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Committees under the Companies Act, 2013

By Anup Koushik Karavadi


With an eye on improving governance the Companies Act, 2013 (2013 Act) mandates a number of Board committees for specified companies for audit, nomination and remuneration, Corporate Social Responsibility and stakeholders relationship. Clause 49 of the Listing Agreement also envisages such committees for listed entities.

Audit Committee

Under Section 292A of the Companies Act, 1956 (‘1956 Act’) an audit committee was required for every public company whose paid up capital was INR 5 crores or more. The 2013 Act read with the rules, requires every listed company and other public companies with a paid up capital of more than Rs. 10 Crores or a turnover of INR 100 crores or outstanding loans or borrowing exceeding INR 50 crores (as per the latest audited accounts) to form an audit committee comprising at least 3 directors, the majority of whom have to be independent as well as a Nomination and Remuneration Committee, in which at least half the members have to be independent.

The 1956 Act was silent on the terms of reference, leaving it to the Board of a company to define the scope and powers. The 2013 Act prescribes certain specific items like  recommendations for the appointment and remuneration of auditors, scrutiny of inter corporate loans and investments,  approval of related party transactions etc., though the Board may at its discretion add more functions. The 2013 Act and rules also envisage companies to set up a vigil mechanism under the oversight of the audit committee to enable complaints against frauds or misdemeanors’ by employees or others. The audit committee is also empowered to protect whistleblowers and also to take action against frivolous complaints.

The performance of the audit committee (as well as the Board and other committees) and its efficacy have to be evaluated under Section 134 (3)(p) of the 2013 Act.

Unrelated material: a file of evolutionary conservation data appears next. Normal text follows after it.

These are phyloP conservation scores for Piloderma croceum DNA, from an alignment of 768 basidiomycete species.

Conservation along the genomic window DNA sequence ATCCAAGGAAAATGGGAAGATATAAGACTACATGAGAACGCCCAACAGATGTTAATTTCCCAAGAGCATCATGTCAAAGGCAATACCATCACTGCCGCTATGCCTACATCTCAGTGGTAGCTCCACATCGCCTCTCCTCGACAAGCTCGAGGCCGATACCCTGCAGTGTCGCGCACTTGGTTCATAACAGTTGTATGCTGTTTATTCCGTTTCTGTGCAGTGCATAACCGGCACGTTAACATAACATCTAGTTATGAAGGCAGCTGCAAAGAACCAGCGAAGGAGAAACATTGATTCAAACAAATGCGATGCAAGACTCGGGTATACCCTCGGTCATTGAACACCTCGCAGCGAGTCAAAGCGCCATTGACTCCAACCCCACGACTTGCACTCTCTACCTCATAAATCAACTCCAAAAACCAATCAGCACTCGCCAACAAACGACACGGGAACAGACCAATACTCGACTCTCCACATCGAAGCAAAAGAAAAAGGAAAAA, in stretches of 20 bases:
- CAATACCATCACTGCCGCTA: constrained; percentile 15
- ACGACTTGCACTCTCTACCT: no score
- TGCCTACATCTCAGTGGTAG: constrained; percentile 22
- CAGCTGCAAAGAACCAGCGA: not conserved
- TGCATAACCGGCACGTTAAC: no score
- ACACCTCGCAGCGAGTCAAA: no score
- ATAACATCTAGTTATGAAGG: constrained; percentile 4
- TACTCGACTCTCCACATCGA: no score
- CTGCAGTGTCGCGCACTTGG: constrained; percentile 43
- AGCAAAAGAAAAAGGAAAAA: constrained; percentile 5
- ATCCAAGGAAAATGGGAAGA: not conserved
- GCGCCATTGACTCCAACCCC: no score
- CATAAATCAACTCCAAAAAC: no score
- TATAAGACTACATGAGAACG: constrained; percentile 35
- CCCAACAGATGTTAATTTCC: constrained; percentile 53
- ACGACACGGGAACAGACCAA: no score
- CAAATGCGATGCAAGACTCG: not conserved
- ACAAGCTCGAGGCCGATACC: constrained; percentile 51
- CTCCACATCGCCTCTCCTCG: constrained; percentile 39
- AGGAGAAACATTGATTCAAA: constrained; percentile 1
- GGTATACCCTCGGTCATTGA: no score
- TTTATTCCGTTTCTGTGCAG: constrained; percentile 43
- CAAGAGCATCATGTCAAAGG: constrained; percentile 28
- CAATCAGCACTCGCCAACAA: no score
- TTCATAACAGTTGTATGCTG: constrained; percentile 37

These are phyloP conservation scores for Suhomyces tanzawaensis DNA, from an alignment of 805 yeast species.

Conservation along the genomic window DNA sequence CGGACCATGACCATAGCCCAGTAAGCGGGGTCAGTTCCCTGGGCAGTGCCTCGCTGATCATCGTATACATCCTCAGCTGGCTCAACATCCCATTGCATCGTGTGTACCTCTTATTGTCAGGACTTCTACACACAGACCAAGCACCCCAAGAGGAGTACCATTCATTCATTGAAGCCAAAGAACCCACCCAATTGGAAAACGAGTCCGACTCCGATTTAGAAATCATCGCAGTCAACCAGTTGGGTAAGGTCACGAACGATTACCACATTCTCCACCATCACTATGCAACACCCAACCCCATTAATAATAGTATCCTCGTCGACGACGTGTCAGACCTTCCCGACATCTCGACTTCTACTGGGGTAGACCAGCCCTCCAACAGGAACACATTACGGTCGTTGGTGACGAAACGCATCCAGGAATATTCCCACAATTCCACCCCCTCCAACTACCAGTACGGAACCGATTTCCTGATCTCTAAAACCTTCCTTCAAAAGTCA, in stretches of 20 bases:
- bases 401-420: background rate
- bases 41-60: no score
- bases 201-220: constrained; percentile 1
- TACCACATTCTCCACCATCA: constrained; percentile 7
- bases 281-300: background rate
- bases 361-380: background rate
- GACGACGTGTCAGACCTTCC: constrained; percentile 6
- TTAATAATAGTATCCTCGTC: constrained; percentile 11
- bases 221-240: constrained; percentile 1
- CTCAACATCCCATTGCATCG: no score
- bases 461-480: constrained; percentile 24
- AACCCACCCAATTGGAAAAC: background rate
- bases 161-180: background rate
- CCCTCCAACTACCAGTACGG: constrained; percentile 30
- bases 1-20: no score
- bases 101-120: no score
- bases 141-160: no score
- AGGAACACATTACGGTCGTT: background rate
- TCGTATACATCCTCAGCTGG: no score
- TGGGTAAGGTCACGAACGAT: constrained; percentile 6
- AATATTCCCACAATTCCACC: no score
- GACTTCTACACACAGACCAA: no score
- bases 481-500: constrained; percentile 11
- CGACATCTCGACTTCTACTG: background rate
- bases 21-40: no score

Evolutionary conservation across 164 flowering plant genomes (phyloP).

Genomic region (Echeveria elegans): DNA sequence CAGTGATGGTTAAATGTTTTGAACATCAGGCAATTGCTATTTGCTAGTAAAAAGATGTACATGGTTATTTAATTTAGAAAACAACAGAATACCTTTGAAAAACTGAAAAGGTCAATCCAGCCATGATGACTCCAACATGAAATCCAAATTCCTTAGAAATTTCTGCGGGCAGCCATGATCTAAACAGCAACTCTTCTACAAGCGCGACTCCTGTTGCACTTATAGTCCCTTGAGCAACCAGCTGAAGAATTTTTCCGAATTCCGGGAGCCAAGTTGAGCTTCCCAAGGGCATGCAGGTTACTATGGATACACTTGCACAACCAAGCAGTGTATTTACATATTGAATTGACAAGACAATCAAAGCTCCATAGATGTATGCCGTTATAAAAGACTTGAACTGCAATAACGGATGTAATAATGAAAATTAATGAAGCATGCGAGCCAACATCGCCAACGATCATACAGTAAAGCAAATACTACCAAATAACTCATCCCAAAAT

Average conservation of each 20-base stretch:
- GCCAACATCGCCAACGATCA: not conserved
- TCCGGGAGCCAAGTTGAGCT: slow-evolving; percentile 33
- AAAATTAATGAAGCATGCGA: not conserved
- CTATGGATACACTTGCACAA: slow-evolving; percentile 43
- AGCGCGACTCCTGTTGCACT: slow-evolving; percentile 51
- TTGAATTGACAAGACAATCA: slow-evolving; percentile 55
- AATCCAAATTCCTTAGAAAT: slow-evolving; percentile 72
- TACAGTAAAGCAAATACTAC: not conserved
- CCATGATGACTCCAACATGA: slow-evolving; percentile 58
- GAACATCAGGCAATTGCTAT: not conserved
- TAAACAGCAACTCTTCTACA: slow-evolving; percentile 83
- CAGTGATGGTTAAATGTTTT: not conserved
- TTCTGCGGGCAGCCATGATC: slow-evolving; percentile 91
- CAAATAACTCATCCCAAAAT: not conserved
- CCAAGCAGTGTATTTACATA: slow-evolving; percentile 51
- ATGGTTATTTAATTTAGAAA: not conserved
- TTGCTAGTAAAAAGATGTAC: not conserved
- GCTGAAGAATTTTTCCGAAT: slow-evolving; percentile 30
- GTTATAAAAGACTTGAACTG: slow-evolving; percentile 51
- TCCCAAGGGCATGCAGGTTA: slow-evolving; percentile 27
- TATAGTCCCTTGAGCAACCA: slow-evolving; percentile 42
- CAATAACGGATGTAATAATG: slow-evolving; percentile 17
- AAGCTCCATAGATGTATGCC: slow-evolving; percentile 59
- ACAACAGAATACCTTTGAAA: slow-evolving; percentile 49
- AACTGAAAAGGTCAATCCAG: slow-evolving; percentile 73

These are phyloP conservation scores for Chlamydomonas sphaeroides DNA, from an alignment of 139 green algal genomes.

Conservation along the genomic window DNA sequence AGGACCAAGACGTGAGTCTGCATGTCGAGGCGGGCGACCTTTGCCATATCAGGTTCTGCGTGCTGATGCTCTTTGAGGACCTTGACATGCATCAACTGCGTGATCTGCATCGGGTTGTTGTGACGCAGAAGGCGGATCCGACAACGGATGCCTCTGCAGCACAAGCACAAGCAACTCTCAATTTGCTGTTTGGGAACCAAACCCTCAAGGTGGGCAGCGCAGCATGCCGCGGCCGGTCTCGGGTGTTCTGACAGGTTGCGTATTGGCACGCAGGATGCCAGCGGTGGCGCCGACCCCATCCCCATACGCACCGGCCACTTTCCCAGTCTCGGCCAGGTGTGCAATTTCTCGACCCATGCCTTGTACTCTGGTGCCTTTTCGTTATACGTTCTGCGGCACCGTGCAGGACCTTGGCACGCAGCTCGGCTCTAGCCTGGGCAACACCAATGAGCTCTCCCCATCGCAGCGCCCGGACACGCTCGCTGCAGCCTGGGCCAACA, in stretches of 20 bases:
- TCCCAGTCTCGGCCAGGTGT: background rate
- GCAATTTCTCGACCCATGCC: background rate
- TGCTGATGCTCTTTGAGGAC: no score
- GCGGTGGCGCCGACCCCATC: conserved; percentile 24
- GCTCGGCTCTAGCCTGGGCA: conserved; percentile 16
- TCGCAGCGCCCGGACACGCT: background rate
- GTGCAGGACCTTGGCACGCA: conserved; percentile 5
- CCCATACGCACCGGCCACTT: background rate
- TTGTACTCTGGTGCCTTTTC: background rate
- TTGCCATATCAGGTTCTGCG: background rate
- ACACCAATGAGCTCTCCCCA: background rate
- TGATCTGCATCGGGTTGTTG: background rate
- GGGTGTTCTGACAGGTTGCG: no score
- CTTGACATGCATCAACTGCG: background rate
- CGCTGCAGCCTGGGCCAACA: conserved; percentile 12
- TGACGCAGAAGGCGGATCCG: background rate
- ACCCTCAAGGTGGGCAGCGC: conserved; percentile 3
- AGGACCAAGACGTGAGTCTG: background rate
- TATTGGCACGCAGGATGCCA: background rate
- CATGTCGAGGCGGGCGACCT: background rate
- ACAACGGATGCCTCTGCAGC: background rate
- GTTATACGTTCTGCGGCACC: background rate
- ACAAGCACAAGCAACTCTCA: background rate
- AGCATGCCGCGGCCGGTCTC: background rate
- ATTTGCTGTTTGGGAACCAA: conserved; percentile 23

Under Section 292A (8) of the 1956 Act, the Audit Committee’s recommendations were binding on the Board of Directors. However, under the 2013 Act any recommendation of the Audit Committee that is not accepted by the Board has to be reported in the Board along with reasons for the same.  Furthermore, under Section 292A (6) of the 1956 Act, the Audit Committee was mandated to have periodic discussions with auditors about the compliance of internal control systems and to review the financial statements of the company. This power has been made discretionary under Section 177(5) of the 2013 Act.  There is also no mechanism specified for electing the Chairperson of the Audit Committee in the 2013 Act which was included under Section 292A(2) in the 1956 Act though the Listing Agreement provides for qualifications of the Chairperson [see end note 1]. In the context of financial literacy, the Listing Agreement mandates the presence of at least one member with accounting expertise, while the 2013 Act requires the majority of members to be financially literate.

Nomination and Remuneration Committee (NRC)

Sections 178(2), (3) and (4) of the 2013 Act specify the responsibilities of the NRC whereby it shall make recommendations on  the appointment and removal of directors, evaluate their performance, recommend levels of remuneration, etc. A provision for penalty for non-compliance with such requirements has also been incorporated.         Whereas the Listing Agreement specifies that the Remuneration Committee has to recommend the remuneration for executive directors only, the 2013 Act extends this to all key managerial personnel as well. In addition, the Listing Agreement mandates that all the members of the Remuneration Committee must attend all its meetings and that its Chairperson must attend the Annual General Meeting of the company.